Panama seizes bank after arrest of alleged money launderer


PANAMA CITY (AP) — Authorities took control of Balboa Bank & Trust Corp. and posted police outside its main office in Panama’s capital Thursday after U.S. officials announced the arrest of a businessman who allegedly ran a top worldwide money-laundering organization for drug traffickers.

The U.S. Drug Enforcement Administration said Colombian agents arrested Nidal Waked, a prominent Panama-based businessman, the previous day at an airport in Colombia’s capital, Bogota.

Waked and his family own an empire of banking, real estate and retail businesses in Panama.

The U.S. government also announced drug kingpin designations against six of Waked’s Panama-based associates and seven companies, a move that freezes any assets under U.S. jurisdiction and prohibits Americans from doing business with them.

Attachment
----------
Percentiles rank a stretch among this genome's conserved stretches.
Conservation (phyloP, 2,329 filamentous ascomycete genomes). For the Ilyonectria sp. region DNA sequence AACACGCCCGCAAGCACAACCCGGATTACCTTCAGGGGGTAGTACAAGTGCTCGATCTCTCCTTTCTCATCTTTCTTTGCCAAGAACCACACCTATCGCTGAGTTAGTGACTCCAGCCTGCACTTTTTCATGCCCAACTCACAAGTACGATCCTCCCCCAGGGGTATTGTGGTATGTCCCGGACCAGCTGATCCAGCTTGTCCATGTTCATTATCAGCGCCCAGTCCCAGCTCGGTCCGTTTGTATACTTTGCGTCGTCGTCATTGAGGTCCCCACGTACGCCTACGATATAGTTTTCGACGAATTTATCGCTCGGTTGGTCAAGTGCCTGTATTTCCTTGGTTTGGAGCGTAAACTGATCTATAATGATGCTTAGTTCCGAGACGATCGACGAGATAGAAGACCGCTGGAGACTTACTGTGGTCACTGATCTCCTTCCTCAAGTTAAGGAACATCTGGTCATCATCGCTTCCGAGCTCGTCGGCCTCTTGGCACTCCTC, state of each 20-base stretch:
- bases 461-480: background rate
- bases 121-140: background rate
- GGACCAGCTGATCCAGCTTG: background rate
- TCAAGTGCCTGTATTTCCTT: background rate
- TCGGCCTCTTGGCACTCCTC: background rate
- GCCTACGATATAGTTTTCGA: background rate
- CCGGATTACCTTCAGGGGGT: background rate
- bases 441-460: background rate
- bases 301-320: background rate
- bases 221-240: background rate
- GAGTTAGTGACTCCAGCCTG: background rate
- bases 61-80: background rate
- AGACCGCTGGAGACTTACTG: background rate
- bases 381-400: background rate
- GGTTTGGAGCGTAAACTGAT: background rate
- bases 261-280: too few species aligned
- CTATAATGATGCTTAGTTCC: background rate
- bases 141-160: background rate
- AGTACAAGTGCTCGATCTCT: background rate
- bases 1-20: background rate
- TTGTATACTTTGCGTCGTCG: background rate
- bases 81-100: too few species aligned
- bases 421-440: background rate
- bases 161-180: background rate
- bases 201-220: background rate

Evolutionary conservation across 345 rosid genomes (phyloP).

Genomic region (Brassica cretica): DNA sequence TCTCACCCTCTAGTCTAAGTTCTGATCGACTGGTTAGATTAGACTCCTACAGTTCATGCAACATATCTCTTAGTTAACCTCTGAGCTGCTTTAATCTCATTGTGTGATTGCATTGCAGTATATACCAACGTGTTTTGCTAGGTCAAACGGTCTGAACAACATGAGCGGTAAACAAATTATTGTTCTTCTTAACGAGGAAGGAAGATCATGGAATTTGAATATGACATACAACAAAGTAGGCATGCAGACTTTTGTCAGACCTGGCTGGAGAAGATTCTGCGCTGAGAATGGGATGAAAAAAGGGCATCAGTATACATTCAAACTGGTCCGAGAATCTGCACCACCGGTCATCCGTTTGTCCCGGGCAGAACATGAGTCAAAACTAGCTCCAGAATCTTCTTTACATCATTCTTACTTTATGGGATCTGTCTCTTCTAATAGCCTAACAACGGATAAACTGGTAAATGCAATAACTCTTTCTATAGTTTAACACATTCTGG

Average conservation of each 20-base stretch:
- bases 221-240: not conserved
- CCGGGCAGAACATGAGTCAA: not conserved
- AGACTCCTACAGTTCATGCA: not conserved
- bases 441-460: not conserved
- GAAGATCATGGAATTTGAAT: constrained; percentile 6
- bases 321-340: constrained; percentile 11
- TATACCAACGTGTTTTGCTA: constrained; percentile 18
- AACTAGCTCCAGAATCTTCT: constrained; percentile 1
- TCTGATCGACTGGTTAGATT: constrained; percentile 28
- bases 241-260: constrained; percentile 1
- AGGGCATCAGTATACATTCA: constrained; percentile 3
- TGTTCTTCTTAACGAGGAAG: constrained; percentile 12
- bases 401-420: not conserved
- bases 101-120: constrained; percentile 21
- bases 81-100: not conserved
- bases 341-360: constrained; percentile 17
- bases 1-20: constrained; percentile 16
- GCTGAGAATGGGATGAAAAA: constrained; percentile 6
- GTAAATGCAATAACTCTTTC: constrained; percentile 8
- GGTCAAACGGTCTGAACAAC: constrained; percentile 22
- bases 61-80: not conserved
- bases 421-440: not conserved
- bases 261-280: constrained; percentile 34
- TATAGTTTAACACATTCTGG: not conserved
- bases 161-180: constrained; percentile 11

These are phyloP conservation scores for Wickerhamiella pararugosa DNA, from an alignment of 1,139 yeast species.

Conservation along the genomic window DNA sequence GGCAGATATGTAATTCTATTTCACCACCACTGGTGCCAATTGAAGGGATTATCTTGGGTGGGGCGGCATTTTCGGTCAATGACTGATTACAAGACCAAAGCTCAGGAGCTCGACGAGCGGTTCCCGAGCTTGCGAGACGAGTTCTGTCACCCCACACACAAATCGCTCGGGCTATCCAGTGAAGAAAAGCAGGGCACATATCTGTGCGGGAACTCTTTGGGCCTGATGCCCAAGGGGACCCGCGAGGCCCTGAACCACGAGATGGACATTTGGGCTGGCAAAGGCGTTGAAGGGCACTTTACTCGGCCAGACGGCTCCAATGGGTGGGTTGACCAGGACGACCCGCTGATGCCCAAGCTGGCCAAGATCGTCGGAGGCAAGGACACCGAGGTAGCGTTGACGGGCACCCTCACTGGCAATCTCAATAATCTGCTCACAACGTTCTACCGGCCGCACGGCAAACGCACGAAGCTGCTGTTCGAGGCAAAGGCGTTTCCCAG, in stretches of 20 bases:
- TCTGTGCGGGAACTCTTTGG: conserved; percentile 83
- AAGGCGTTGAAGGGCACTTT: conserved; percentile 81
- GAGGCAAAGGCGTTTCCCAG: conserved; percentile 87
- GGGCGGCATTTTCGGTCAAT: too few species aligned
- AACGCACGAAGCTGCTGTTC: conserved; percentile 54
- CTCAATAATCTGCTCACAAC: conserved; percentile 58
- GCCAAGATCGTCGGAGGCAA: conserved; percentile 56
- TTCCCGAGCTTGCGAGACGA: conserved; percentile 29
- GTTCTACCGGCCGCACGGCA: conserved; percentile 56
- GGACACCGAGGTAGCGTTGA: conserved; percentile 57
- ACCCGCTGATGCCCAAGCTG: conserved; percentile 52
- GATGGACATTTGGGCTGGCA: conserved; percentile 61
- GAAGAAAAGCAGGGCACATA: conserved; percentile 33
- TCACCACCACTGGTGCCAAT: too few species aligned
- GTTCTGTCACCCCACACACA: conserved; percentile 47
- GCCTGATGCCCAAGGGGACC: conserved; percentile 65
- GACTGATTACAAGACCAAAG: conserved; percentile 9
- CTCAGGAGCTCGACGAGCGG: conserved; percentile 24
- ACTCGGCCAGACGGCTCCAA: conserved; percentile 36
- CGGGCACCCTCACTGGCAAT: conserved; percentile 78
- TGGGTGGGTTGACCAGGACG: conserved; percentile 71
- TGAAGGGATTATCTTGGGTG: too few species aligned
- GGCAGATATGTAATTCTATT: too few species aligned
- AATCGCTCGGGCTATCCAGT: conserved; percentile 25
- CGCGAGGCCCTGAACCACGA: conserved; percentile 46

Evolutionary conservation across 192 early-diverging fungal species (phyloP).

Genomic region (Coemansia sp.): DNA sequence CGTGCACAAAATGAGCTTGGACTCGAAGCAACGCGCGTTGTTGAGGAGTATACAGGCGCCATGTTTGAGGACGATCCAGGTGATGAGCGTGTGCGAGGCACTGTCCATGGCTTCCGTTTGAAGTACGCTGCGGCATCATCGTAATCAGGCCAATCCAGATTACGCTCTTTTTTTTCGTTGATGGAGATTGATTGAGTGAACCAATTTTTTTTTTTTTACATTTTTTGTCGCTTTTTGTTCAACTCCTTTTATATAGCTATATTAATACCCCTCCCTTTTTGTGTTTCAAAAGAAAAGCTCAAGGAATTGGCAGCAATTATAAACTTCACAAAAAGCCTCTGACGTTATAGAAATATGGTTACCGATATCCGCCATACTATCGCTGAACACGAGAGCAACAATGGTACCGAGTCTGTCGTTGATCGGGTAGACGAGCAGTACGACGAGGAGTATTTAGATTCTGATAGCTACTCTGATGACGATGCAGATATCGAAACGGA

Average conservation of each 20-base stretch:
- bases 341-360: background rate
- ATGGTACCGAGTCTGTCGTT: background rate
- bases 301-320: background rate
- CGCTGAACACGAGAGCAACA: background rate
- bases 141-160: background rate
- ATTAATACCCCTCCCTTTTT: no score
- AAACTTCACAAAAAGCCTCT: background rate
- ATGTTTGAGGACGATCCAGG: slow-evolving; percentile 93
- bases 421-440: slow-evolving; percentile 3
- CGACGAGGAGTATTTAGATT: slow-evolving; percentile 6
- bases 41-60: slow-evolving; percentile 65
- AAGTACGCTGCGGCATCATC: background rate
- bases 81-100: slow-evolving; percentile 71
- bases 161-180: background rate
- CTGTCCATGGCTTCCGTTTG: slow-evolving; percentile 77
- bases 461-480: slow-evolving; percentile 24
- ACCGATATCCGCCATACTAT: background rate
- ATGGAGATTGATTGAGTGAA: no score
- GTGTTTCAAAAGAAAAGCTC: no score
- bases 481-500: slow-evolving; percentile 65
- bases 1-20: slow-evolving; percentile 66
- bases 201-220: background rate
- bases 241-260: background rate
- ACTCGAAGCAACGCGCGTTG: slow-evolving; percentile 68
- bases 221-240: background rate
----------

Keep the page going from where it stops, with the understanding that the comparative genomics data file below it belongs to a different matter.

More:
The DEA described Waked as “one of the world’s most significant drug money launderers and criminal facilitators.” It said he faces money laundering and bank fraud charges in Florida.

Waked allegedly used a series of Panamanian import-export, retail and real estate businesses to launder drug money. Several of his brothers were also named.

Balboa Bank & Trust was one of the businesses named in the kingpin designation. The country’s banking supervision office said it had taken control of the bank to protect the interests of depositors.

Panamanian prosecutors said they were also opening an investigation.

The Waked family also owns a newspaper, the Estrella de Panama, which published an article on its web page saying that Grupo Wisa, another of the businesses named, was preparing a statement and would cooperate with the investigations.

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This story has been corrected to reflect that the correct name is the U.S. Drug Enforcement Administration.

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